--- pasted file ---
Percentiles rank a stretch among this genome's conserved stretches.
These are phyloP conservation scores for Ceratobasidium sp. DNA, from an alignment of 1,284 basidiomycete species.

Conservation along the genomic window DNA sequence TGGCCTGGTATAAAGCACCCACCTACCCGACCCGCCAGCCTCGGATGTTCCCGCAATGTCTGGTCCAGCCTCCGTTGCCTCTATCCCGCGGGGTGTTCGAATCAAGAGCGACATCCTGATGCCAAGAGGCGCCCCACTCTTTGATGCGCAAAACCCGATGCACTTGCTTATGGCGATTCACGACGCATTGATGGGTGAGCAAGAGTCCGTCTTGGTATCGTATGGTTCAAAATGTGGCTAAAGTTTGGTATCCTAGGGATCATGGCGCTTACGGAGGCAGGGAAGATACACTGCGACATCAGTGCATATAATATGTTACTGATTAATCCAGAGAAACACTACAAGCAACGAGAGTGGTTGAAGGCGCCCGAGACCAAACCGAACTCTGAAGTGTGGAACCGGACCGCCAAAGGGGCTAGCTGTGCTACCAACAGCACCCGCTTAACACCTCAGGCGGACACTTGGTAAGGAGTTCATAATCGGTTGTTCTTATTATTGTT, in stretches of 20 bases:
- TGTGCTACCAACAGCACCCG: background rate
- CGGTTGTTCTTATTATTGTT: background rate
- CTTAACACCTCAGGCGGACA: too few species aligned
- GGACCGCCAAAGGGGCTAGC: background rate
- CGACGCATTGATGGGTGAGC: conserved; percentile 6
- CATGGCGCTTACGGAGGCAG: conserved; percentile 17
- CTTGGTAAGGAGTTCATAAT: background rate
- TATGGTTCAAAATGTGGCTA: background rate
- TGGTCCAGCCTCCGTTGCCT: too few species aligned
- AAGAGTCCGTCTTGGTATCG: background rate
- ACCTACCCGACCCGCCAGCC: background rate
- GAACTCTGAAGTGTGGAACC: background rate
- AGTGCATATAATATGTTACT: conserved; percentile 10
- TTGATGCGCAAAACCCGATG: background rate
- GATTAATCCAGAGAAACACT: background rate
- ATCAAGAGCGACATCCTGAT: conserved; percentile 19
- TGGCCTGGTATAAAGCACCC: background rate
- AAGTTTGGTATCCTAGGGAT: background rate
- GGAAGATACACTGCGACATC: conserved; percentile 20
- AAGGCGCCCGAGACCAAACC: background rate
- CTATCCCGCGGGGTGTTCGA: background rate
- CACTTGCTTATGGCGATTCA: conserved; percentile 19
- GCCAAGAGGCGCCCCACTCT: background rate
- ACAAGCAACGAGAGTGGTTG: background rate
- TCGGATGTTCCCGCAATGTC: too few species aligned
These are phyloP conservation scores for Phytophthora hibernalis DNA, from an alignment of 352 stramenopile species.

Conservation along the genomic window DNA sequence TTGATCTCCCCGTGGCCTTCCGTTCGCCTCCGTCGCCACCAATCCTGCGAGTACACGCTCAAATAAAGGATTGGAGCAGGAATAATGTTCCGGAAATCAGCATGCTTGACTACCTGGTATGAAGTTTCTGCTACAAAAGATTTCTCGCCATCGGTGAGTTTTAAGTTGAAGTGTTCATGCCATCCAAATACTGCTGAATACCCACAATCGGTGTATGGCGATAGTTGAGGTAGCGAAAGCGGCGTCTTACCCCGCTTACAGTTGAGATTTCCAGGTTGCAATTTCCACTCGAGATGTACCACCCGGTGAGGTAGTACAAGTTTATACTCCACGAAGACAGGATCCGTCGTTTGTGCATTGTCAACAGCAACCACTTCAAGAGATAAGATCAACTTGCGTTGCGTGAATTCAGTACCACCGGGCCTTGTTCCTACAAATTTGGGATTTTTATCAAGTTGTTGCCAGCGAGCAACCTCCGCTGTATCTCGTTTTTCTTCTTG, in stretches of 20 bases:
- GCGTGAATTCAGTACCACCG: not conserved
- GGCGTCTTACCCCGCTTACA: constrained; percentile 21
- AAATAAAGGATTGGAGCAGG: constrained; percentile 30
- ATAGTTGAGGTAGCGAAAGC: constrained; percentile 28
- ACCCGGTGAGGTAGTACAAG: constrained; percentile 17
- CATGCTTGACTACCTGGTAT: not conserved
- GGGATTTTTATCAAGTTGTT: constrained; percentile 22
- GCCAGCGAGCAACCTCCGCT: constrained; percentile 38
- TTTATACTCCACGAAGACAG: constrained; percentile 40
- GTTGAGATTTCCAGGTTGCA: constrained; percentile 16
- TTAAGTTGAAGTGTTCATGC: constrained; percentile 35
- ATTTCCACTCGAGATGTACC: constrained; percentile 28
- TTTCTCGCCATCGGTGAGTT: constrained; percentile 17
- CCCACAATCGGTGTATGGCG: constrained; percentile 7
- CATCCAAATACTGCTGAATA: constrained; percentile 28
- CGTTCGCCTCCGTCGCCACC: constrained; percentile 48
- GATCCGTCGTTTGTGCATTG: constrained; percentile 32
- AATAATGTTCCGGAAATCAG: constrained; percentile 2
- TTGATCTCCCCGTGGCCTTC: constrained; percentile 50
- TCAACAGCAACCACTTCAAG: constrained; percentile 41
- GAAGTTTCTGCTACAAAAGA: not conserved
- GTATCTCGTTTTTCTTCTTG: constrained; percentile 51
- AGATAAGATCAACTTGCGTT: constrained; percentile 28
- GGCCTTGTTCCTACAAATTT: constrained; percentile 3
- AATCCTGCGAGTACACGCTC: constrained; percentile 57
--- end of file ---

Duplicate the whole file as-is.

Percentiles rank a stretch among this genome's conserved stretches.
These are phyloP conservation scores for Ceratobasidium sp. DNA, from an alignment of 1,284 basidiomycete species.

Conservation along the genomic window DNA sequence TGGCCTGGTATAAAGCACCCACCTACCCGACCCGCCAGCCTCGGATGTTCCCGCAATGTCTGGTCCAGCCTCCGTTGCCTCTATCCCGCGGGGTGTTCGAATCAAGAGCGACATCCTGATGCCAAGAGGCGCCCCACTCTTTGATGCGCAAAACCCGATGCACTTGCTTATGGCGATTCACGACGCATTGATGGGTGAGCAAGAGTCCGTCTTGGTATCGTATGGTTCAAAATGTGGCTAAAGTTTGGTATCCTAGGGATCATGGCGCTTACGGAGGCAGGGAAGATACACTGCGACATCAGTGCATATAATATGTTACTGATTAATCCAGAGAAACACTACAAGCAACGAGAGTGGTTGAAGGCGCCCGAGACCAAACCGAACTCTGAAGTGTGGAACCGGACCGCCAAAGGGGCTAGCTGTGCTACCAACAGCACCCGCTTAACACCTCAGGCGGACACTTGGTAAGGAGTTCATAATCGGTTGTTCTTATTATTGTT, in stretches of 20 bases:
- TGTGCTACCAACAGCACCCG: background rate
- CGGTTGTTCTTATTATTGTT: background rate
- CTTAACACCTCAGGCGGACA: too few species aligned
- GGACCGCCAAAGGGGCTAGC: background rate
- CGACGCATTGATGGGTGAGC: conserved; percentile 6
- CATGGCGCTTACGGAGGCAG: conserved; percentile 17
- CTTGGTAAGGAGTTCATAAT: background rate
- TATGGTTCAAAATGTGGCTA: background rate
- TGGTCCAGCCTCCGTTGCCT: too few species aligned
- AAGAGTCCGTCTTGGTATCG: background rate
- ACCTACCCGACCCGCCAGCC: background rate
- GAACTCTGAAGTGTGGAACC: background rate
- AGTGCATATAATATGTTACT: conserved; percentile 10
- TTGATGCGCAAAACCCGATG: background rate
- GATTAATCCAGAGAAACACT: background rate
- ATCAAGAGCGACATCCTGAT: conserved; percentile 19
- TGGCCTGGTATAAAGCACCC: background rate
- AAGTTTGGTATCCTAGGGAT: background rate
- GGAAGATACACTGCGACATC: conserved; percentile 20
- AAGGCGCCCGAGACCAAACC: background rate
- CTATCCCGCGGGGTGTTCGA: background rate
- CACTTGCTTATGGCGATTCA: conserved; percentile 19
- GCCAAGAGGCGCCCCACTCT: background rate
- ACAAGCAACGAGAGTGGTTG: background rate
- TCGGATGTTCCCGCAATGTC: too few species aligned
These are phyloP conservation scores for Phytophthora hibernalis DNA, from an alignment of 352 stramenopile species.

Conservation along the genomic window DNA sequence TTGATCTCCCCGTGGCCTTCCGTTCGCCTCCGTCGCCACCAATCCTGCGAGTACACGCTCAAATAAAGGATTGGAGCAGGAATAATGTTCCGGAAATCAGCATGCTTGACTACCTGGTATGAAGTTTCTGCTACAAAAGATTTCTCGCCATCGGTGAGTTTTAAGTTGAAGTGTTCATGCCATCCAAATACTGCTGAATACCCACAATCGGTGTATGGCGATAGTTGAGGTAGCGAAAGCGGCGTCTTACCCCGCTTACAGTTGAGATTTCCAGGTTGCAATTTCCACTCGAGATGTACCACCCGGTGAGGTAGTACAAGTTTATACTCCACGAAGACAGGATCCGTCGTTTGTGCATTGTCAACAGCAACCACTTCAAGAGATAAGATCAACTTGCGTTGCGTGAATTCAGTACCACCGGGCCTTGTTCCTACAAATTTGGGATTTTTATCAAGTTGTTGCCAGCGAGCAACCTCCGCTGTATCTCGTTTTTCTTCTTG, in stretches of 20 bases:
- GCGTGAATTCAGTACCACCG: not conserved
- GGCGTCTTACCCCGCTTACA: constrained; percentile 21
- AAATAAAGGATTGGAGCAGG: constrained; percentile 30
- ATAGTTGAGGTAGCGAAAGC: constrained; percentile 28
- ACCCGGTGAGGTAGTACAAG: constrained; percentile 17
- CATGCTTGACTACCTGGTAT: not conserved
- GGGATTTTTATCAAGTTGTT: constrained; percentile 22
- GCCAGCGAGCAACCTCCGCT: constrained; percentile 38
- TTTATACTCCACGAAGACAG: constrained; percentile 40
- GTTGAGATTTCCAGGTTGCA: constrained; percentile 16
- TTAAGTTGAAGTGTTCATGC: constrained; percentile 35
- ATTTCCACTCGAGATGTACC: constrained; percentile 28
- TTTCTCGCCATCGGTGAGTT: constrained; percentile 17
- CCCACAATCGGTGTATGGCG: constrained; percentile 7
- CATCCAAATACTGCTGAATA: constrained; percentile 28
- CGTTCGCCTCCGTCGCCACC: constrained; percentile 48
- GATCCGTCGTTTGTGCATTG: constrained; percentile 32
- AATAATGTTCCGGAAATCAG: constrained; percentile 2
- TTGATCTCCCCGTGGCCTTC: constrained; percentile 50
- TCAACAGCAACCACTTCAAG: constrained; percentile 41
- GAAGTTTCTGCTACAAAAGA: not conserved
- GTATCTCGTTTTTCTTCTTG: constrained; percentile 51
- AGATAAGATCAACTTGCGTT: constrained; percentile 28
- GGCCTTGTTCCTACAAATTT: constrained; percentile 3
- AATCCTGCGAGTACACGCTC: constrained; percentile 57